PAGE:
The last two years have seen a great deal of attention being placed on the social mobility function that many people expect colleges to perform. Are colleges giving students from lower-income families the tools and skills they need in order to do well (and good) in society? The Washington Monthly college rankings (which I calculate) were the first entrant in this field nearly a decade ago, and we also put out lists of the Best Bang for the Buck and Affordable Elite colleges in this year’s issue. The New York Times put out a social mobility ranking in September, which essentially was a more elite version of our Affordable Elite list, which looked at only about 100 colleges with a 75% four-year graduation rate.
The newest entity in the cottage industry of social mobility rankings comes from PayScale and CollegeNET, an information technology and scholarship provider. Their Social Mobility Index (SMI) includes five components for 539 four-year colleges, with the following weights:
Tuition (lower is better): 126 points
Economic background (percent of students with family incomes below $48,000): 125 points
Graduation rate (apparently six years): 66 points
Early career salary (from PayScale data): 65 points
Endowment (lower is better): 30 points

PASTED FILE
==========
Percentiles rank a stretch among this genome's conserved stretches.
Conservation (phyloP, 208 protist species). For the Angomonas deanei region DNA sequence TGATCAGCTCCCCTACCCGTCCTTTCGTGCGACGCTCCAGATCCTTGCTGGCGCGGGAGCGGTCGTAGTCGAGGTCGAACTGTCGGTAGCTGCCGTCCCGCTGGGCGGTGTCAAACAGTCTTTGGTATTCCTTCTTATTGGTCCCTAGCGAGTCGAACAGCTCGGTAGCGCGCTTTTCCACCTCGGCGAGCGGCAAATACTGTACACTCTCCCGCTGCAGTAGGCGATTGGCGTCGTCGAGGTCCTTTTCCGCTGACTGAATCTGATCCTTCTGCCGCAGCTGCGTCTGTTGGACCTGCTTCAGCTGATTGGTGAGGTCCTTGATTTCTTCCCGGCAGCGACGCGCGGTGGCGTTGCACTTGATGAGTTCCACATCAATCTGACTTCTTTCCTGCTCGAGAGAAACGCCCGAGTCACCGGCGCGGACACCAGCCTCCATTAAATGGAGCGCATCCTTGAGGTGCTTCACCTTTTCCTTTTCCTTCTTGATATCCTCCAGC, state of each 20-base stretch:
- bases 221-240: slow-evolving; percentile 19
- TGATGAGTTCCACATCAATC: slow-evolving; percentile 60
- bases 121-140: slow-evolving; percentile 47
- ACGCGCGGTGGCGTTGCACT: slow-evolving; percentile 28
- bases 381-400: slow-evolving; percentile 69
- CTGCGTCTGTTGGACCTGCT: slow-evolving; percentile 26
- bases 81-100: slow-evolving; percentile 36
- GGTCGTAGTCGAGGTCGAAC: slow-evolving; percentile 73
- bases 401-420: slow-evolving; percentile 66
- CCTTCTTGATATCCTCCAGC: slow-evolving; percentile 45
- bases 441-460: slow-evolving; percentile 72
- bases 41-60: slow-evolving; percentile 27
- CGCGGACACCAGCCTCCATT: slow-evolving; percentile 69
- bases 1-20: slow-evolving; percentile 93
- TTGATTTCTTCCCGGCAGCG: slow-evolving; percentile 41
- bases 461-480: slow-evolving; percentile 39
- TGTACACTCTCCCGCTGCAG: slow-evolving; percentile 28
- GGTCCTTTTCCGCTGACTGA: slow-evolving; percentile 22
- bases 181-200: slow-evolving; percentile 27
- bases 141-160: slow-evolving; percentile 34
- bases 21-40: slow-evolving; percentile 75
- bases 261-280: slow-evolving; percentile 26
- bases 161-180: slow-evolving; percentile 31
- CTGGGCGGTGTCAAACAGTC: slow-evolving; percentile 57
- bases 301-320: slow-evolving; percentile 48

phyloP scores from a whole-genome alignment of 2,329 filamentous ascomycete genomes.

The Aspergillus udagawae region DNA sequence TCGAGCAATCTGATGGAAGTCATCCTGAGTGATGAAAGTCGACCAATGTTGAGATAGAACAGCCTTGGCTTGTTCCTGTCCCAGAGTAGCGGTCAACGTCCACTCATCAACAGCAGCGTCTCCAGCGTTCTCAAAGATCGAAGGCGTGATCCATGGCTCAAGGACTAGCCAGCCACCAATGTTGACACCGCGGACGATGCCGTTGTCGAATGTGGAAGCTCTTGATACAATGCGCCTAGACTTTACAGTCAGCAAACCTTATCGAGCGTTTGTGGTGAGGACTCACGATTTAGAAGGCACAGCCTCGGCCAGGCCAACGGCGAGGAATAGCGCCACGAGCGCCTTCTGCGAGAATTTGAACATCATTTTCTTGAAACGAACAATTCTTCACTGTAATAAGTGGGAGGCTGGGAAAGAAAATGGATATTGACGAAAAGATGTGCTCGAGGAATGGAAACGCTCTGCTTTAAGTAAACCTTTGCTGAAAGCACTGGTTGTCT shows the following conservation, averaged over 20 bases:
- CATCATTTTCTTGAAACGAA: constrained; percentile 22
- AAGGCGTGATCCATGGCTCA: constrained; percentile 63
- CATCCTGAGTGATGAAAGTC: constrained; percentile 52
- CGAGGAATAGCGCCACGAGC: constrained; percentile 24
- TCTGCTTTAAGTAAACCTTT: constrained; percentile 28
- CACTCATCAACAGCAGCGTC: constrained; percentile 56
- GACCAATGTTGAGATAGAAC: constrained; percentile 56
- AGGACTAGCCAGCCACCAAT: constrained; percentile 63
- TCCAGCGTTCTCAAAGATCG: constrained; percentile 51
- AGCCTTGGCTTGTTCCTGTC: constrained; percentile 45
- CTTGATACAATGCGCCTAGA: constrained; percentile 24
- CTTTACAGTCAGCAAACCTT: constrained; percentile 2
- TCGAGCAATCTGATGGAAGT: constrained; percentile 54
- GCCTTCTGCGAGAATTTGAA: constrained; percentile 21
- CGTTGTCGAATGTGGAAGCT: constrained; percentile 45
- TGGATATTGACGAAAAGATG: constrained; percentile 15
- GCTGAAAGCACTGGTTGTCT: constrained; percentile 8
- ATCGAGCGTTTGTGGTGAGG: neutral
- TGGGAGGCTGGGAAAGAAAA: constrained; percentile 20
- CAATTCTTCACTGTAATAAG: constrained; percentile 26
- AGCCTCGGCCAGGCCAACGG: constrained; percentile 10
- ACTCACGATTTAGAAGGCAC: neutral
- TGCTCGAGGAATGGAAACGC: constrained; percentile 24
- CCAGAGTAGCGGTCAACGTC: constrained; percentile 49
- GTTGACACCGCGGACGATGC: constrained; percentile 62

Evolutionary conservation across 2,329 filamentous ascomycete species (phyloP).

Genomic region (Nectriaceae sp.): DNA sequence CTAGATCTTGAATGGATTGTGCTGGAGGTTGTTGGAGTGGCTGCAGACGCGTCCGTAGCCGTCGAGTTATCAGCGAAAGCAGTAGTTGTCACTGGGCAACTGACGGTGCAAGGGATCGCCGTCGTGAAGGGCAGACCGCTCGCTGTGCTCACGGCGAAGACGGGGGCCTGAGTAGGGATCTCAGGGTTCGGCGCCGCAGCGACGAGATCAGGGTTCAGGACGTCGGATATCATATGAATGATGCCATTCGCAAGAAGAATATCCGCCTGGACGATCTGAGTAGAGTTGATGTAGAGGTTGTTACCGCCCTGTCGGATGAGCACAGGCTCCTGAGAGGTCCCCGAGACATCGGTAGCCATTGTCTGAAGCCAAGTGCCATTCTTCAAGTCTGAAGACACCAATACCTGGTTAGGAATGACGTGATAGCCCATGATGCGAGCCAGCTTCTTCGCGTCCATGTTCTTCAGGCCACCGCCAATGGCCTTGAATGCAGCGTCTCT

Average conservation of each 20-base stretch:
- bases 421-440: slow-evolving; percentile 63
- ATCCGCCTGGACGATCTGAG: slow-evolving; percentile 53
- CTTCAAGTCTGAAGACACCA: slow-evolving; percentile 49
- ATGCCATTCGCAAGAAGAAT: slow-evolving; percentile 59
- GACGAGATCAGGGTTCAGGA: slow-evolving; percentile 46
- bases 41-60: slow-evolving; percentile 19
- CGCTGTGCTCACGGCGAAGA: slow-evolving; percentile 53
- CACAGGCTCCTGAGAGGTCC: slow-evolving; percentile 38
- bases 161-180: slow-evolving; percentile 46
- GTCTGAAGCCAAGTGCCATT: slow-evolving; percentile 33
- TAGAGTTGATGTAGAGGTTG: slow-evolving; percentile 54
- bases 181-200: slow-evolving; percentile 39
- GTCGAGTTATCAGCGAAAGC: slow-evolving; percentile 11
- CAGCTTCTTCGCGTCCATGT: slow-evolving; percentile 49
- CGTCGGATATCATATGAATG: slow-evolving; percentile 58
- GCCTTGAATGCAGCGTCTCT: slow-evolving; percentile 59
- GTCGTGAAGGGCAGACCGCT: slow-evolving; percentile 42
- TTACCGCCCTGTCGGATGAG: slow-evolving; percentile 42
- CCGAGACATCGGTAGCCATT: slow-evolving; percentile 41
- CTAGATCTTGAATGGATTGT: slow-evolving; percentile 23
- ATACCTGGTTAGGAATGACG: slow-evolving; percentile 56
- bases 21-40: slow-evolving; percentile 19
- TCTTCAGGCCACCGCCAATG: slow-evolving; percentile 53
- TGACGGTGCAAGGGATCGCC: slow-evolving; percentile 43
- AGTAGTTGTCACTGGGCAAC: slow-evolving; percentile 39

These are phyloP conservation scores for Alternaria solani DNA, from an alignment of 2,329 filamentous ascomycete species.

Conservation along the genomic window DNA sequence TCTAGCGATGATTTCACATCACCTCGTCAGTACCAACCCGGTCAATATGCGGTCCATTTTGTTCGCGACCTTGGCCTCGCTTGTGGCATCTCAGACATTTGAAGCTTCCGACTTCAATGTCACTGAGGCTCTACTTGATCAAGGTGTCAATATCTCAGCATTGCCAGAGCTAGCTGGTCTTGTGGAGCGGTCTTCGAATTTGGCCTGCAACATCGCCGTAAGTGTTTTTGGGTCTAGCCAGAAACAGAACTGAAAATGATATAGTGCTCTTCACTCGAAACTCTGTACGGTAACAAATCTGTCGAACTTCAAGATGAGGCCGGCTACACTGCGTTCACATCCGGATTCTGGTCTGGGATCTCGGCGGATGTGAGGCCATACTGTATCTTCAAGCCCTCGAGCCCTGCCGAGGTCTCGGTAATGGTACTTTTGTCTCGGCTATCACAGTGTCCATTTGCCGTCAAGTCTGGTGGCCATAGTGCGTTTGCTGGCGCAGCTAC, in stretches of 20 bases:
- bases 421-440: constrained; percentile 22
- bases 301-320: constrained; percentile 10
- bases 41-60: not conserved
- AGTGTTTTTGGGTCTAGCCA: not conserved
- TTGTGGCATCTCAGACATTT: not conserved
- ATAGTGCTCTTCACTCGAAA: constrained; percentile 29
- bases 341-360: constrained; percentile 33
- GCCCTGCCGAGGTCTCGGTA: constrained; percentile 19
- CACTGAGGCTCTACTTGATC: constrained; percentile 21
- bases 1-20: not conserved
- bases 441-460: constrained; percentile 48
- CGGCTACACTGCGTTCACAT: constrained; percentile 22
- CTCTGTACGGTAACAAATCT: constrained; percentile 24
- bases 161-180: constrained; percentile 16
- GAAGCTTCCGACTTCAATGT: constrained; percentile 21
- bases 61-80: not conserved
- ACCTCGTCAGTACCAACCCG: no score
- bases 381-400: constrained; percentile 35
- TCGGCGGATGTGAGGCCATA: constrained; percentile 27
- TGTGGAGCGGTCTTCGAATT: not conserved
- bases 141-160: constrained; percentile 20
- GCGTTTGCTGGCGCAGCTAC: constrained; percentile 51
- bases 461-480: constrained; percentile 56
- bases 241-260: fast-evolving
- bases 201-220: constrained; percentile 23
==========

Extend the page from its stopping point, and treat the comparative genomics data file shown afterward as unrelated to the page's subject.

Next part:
The top five colleges in the rankings are Montana Tech, Rowan , Florida A&M, Cal Poly-Ponoma, and Cal State-Northridge, while the bottom five are Oberlin, Colby, Berklee College of music, Washington University, and the Culinary Institute of America.
Many people will critique the use of PayScale’s data in rankings, and I would partially agree—although it’s the best data that is available nationwide at this point until the ban on unit record data is eliminated. My two main critiques of these rankings are the following:
Tuition isn’t the best measure of college affordability. Judging by the numbers used in the rankings, it’s clear that the SMI uses posted tuition and fees for affordability. This doesn’t necessarily reflect what the typical lower-income student would actually pay for two reasons, as it excludes room, board, and other necessary expenses while also excluding any grant aid. The net price of attendance (the total cost of attendance less all grant aid) is a far better measure of what students from lower-income families may pay, even though the SMI measure does capture sticker shock.
The weights are justified, but still arbitrary. The SMI methodology includes the following howler of a sentence:
“Unlike the popular periodicals, we did not arbitrarily assign a percentage weight to the five variables in the SMI formula and add those values together to obtain a score.”
Not to put my philosopher hat on too tightly, but any weights given in college rankings are arbitrarily assigned. A good set of rankings is fairly insensitive to changes in the weighting methodology, while the SMI does not answer that question.
I’m pleased to welcome another college rankings website to this increasingly fascinating mix of providers—and I remain curious the extent to which these rankings (along with many others) will be used as either an accountability or a consumer information tool.